Get to know nature this fall at Blacklick Woods

By Rick Palsgrove
Eastside Editor

This October, visitors to Blacklick Woods Metro Park can learn about everything from fungi to tree folklore to things that go bump in the night.

•Oct. 5, 12:30 p.m. – Fall Fungi Hike, explore fungi along the trails.

“Blacklick Woods is a great place to search for ‘macrofungi’ or fungi large enough to see,” said Colleen Sharkey, Blacklick Woods Metro Park naturalist. “In the fall, you can expect to see late fall polypore, turkey tail, different species of ‘puffballs,’ bird’s nest fungi, and more.”

Sharkey said fungi is an entire kingdom of organisms, separate from plants and animals. She said some estimate there are more than a million species of fungi worldwide, but many are too small to see.

“Why should we care about fungi?” asked Sharkey. “They play a huge part in our lives, as fungi are responsible for the rising of bread, they’re used in medicines, and fungi return nutrients to the soil. Many trees depend on fungi to help absorb nutrients from the soil.”

•Oct. 8, 10 a.m. – Preschoolers: Creature Costumes, wear your own animal costume and discover why animals look the way they do. Meet at Beech Maple Lodge.

Sharkey said kids from ages 3-5, can listen to a story, make a craft, and learn why animals sometimes “dress-up.”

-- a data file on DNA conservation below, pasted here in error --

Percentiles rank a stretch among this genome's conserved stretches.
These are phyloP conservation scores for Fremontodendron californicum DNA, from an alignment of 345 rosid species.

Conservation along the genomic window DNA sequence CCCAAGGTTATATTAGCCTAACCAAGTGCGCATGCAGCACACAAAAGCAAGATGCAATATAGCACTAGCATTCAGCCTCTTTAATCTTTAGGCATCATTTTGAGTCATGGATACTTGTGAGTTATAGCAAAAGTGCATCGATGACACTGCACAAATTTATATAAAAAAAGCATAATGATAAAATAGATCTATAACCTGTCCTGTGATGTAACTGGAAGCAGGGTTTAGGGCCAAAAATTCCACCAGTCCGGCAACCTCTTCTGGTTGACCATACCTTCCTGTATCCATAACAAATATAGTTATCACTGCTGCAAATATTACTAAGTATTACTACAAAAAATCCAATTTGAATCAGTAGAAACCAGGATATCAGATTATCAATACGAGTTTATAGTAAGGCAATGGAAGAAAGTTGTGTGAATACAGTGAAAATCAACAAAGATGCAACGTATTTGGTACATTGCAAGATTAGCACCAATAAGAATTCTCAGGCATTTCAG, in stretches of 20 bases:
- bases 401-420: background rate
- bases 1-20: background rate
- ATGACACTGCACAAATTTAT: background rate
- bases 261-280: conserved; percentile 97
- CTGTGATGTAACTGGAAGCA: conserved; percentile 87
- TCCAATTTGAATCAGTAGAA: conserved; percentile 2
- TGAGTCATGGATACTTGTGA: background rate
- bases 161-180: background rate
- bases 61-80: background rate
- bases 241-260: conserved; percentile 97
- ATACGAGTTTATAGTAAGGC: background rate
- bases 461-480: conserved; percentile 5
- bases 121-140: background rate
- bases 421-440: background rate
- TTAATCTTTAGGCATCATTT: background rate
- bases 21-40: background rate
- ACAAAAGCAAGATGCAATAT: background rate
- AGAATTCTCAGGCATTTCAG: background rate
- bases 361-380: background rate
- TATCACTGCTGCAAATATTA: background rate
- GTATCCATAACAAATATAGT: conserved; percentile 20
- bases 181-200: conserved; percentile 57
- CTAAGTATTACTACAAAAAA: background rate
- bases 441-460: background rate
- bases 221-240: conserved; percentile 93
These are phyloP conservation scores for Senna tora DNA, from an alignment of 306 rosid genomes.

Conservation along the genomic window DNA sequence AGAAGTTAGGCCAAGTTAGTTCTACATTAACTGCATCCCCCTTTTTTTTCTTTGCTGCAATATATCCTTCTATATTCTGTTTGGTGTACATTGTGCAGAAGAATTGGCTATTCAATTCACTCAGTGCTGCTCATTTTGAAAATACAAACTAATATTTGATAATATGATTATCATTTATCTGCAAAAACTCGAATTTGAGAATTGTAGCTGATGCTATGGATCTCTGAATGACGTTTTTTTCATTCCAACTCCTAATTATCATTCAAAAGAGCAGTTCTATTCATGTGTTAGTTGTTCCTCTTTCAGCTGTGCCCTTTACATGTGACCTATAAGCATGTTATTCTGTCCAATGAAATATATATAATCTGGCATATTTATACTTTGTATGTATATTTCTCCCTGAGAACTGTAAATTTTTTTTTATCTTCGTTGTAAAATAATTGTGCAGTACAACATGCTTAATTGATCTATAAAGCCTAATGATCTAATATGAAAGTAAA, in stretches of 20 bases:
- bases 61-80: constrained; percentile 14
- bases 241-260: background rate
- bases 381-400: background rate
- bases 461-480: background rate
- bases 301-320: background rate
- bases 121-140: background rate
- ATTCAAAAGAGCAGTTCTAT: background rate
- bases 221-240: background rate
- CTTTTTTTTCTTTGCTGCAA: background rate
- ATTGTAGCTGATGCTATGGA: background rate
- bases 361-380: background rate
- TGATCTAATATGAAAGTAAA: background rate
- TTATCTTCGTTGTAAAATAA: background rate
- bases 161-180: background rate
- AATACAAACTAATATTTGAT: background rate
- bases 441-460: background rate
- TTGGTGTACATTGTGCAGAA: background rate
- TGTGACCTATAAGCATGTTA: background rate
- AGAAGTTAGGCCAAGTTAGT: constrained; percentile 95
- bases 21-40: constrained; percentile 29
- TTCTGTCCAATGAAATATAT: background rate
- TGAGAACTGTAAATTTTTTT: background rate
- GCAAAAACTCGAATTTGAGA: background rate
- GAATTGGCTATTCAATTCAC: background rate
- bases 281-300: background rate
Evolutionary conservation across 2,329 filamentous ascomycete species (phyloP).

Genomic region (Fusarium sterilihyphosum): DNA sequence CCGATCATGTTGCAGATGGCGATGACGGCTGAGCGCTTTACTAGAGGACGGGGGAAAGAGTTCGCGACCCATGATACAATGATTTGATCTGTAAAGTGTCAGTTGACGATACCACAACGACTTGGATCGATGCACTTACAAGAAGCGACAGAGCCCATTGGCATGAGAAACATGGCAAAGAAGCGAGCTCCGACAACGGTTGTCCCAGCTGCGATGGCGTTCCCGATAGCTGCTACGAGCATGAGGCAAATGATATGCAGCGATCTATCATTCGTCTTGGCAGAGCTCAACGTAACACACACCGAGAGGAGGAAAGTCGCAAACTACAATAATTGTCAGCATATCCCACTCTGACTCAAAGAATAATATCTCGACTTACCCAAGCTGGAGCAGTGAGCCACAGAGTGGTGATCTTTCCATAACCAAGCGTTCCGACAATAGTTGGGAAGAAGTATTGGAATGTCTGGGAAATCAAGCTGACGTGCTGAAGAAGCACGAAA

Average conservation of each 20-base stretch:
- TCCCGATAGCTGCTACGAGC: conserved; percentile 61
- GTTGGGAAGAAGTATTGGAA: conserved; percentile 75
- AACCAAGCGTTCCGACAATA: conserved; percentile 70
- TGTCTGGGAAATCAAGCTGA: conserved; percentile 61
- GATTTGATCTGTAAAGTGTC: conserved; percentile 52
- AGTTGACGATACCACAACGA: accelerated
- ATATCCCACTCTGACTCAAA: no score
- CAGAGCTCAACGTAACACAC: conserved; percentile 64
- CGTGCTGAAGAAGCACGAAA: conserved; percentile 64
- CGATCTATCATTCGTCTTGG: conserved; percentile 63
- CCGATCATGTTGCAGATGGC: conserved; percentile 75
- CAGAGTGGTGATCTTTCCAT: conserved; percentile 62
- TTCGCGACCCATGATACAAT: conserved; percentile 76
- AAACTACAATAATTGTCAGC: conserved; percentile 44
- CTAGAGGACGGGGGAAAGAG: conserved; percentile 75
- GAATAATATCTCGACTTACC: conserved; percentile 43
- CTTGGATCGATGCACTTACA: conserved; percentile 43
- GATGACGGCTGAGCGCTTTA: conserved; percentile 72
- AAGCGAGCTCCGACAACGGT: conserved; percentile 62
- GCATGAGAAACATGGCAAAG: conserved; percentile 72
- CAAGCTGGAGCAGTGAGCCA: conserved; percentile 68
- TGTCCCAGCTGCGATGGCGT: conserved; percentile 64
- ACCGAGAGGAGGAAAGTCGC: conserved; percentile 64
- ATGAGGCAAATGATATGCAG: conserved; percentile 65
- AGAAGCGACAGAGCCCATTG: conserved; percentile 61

•Oct. 11-12, 10 a.m. to 6 p.m. – Creepy Crawly Weekend, learn about scary, crawly animals and meet some critters dressed for Halloween.

Sharkey said the Nature Center will have exhibits about the scariest animals in Ohio, like spiders, snakes, and bats.

“In addition to our usual live animal exhibits, two special visitors will also be on display: a small snake and a tarantula, both of which are colored orange-and-black,” said Sharkey.

She said the main goal of the weekend is to educate, not to frighten.

•Oct. 18, 2 p.m. – Fall Tree Folklore, take a two-mile hike and learn tree facts.

Sharkey said the soft, delicate leaves of beech trees were once used as bedding in colonial times.

“Some refer to these trees as the ‘gray ghosts’ of the forest because of their smooth gray bark,” said Sharkey. “As we hike the trails, we’ll share fun facts and history of trees, such as the American Beech and more.”

•Oct. 24, 7 p.m. – Things That Go Bump in the Night Campfire, learn about snakes, spiders, bats and more while enjoying a campfire. Meet at Ash Grove Picnic Area.

“Many animals are unfairly vilified in our culture and we will try to dispel some of those myths,” said Sharkey. “Why are people around here terrified of snakes when there aren’t any venomous ones in Columbus? Why do we think bats get tangled in hair when they really don’t? We will try to answer questions like these.”

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